The first part of the novel works best, as Jennifer, Lisa, and the Santa Mira deputies slowly experience the horrors raging through Snowfield. Each scene of the book ratchets up the horror by revealing a little more information than the previous scene, which creates a growing sense of unease in the reader. The back-story involving Flyte and the "Ancient Enemy" explains the horrific incidents in Snowfield and is a welcome addition to the tale. The end of the story loses some of the excitement of the beginning, as once we understand what these people are up against the suspense dies down appreciably. This in no way should prevent you from seeking this story out, since the tale is still great fun.
Koontz wrote an afterword in 2001 about his opinions on "Phantoms." He avers that while he enjoyed writing the novel, he wished he never wrote it because it classified him as a horror writer when he prefers to see himself as a suspense author. The author mentions that "Phantoms" has never gone out of print since its 1983 release and has sold roughly six million copies. I think most authors could care less what label stuck to them if they could have that many sales! Regardless of Koontz's attitude towards his story, this is an excellent tale and a tremendous contribution to the horror genre.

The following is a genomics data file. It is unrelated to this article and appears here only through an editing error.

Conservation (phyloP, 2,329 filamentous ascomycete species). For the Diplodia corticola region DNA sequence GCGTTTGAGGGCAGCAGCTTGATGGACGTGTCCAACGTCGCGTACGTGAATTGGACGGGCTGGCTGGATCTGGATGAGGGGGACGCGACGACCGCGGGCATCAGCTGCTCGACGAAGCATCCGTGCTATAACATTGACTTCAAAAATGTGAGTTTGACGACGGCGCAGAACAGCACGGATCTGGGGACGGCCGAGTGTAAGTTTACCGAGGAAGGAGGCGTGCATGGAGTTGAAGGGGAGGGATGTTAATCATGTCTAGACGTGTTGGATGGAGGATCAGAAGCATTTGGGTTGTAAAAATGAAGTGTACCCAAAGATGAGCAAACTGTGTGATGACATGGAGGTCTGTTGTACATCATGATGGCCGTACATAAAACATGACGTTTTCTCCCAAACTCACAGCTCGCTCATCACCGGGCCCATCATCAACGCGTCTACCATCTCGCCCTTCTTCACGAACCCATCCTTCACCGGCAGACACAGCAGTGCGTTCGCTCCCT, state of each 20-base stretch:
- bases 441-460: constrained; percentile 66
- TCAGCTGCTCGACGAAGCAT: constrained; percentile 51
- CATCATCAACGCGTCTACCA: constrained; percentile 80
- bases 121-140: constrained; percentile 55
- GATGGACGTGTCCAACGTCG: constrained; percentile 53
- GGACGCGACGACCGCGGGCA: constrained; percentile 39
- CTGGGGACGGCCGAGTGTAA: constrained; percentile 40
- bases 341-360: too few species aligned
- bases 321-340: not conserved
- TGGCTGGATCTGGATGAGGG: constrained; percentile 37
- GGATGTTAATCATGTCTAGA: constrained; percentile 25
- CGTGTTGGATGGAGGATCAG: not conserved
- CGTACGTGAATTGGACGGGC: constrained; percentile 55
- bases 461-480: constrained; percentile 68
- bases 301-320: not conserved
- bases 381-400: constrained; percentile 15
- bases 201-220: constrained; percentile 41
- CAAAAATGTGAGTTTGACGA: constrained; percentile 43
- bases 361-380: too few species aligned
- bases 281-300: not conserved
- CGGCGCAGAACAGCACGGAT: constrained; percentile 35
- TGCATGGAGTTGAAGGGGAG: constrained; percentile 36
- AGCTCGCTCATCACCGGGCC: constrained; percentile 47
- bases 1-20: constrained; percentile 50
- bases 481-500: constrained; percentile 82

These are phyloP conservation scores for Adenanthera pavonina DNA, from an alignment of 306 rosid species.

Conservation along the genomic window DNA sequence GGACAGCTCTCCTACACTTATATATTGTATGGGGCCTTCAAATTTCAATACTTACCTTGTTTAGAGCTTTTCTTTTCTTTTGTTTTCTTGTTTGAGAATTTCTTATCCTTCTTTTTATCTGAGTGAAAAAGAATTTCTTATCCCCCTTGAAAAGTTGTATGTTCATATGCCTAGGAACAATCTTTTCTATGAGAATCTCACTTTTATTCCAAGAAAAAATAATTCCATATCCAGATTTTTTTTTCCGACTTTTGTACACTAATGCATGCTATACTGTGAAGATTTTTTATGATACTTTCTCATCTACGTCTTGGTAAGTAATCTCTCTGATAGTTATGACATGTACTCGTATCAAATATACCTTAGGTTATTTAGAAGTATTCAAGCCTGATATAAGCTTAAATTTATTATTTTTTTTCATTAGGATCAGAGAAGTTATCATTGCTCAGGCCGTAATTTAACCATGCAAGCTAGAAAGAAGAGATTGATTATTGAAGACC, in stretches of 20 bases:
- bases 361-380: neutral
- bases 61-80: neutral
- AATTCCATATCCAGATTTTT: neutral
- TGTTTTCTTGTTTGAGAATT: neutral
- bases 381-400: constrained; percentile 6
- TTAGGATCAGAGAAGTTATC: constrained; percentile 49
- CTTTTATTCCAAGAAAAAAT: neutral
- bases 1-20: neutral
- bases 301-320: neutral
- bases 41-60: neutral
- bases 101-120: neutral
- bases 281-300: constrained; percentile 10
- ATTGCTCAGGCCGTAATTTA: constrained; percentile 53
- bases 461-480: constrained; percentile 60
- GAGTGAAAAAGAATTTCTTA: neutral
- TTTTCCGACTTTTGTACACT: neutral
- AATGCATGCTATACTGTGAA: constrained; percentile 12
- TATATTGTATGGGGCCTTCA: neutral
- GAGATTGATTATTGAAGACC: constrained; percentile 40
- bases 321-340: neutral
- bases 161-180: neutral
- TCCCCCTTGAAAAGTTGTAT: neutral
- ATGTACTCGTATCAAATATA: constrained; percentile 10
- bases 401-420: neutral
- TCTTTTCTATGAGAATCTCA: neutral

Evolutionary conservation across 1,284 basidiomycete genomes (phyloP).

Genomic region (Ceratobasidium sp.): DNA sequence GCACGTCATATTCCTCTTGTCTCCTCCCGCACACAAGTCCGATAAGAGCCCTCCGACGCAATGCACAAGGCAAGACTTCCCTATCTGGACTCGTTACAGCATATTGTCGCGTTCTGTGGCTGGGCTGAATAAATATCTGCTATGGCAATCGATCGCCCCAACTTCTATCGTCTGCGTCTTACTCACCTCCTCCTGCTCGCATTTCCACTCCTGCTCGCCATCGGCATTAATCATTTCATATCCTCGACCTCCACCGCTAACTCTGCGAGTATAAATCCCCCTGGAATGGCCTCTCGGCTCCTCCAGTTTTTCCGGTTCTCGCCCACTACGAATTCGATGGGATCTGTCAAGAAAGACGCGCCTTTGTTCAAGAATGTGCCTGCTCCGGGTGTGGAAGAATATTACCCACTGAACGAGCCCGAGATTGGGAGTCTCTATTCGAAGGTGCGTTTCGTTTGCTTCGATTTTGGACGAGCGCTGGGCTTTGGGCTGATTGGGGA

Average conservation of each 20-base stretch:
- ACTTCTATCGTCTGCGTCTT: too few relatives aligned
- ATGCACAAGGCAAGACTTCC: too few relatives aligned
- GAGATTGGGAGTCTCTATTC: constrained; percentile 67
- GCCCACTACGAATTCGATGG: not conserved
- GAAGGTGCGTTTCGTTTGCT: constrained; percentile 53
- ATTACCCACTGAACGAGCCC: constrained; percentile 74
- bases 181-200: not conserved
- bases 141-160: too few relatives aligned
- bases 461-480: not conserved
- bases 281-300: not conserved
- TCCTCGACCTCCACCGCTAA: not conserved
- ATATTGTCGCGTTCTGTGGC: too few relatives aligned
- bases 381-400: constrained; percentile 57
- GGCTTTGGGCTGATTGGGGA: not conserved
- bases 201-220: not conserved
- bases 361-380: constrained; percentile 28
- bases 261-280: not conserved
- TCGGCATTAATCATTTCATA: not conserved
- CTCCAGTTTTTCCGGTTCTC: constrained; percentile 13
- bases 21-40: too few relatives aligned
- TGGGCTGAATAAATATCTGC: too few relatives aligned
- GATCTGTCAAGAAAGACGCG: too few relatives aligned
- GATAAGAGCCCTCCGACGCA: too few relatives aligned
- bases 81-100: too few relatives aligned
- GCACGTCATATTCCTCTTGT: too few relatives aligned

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on May 5, 2003
The Phantoms, by Dean Koontz, is a magnificent novel. It keeps the reader on the edge of his seat from beginning to end. Koontz keeps his readers in a constant state of quandary, always wondering what will happen next. He blends suspense and terror in the perfect way, keeping readers frightened, yet wanting more.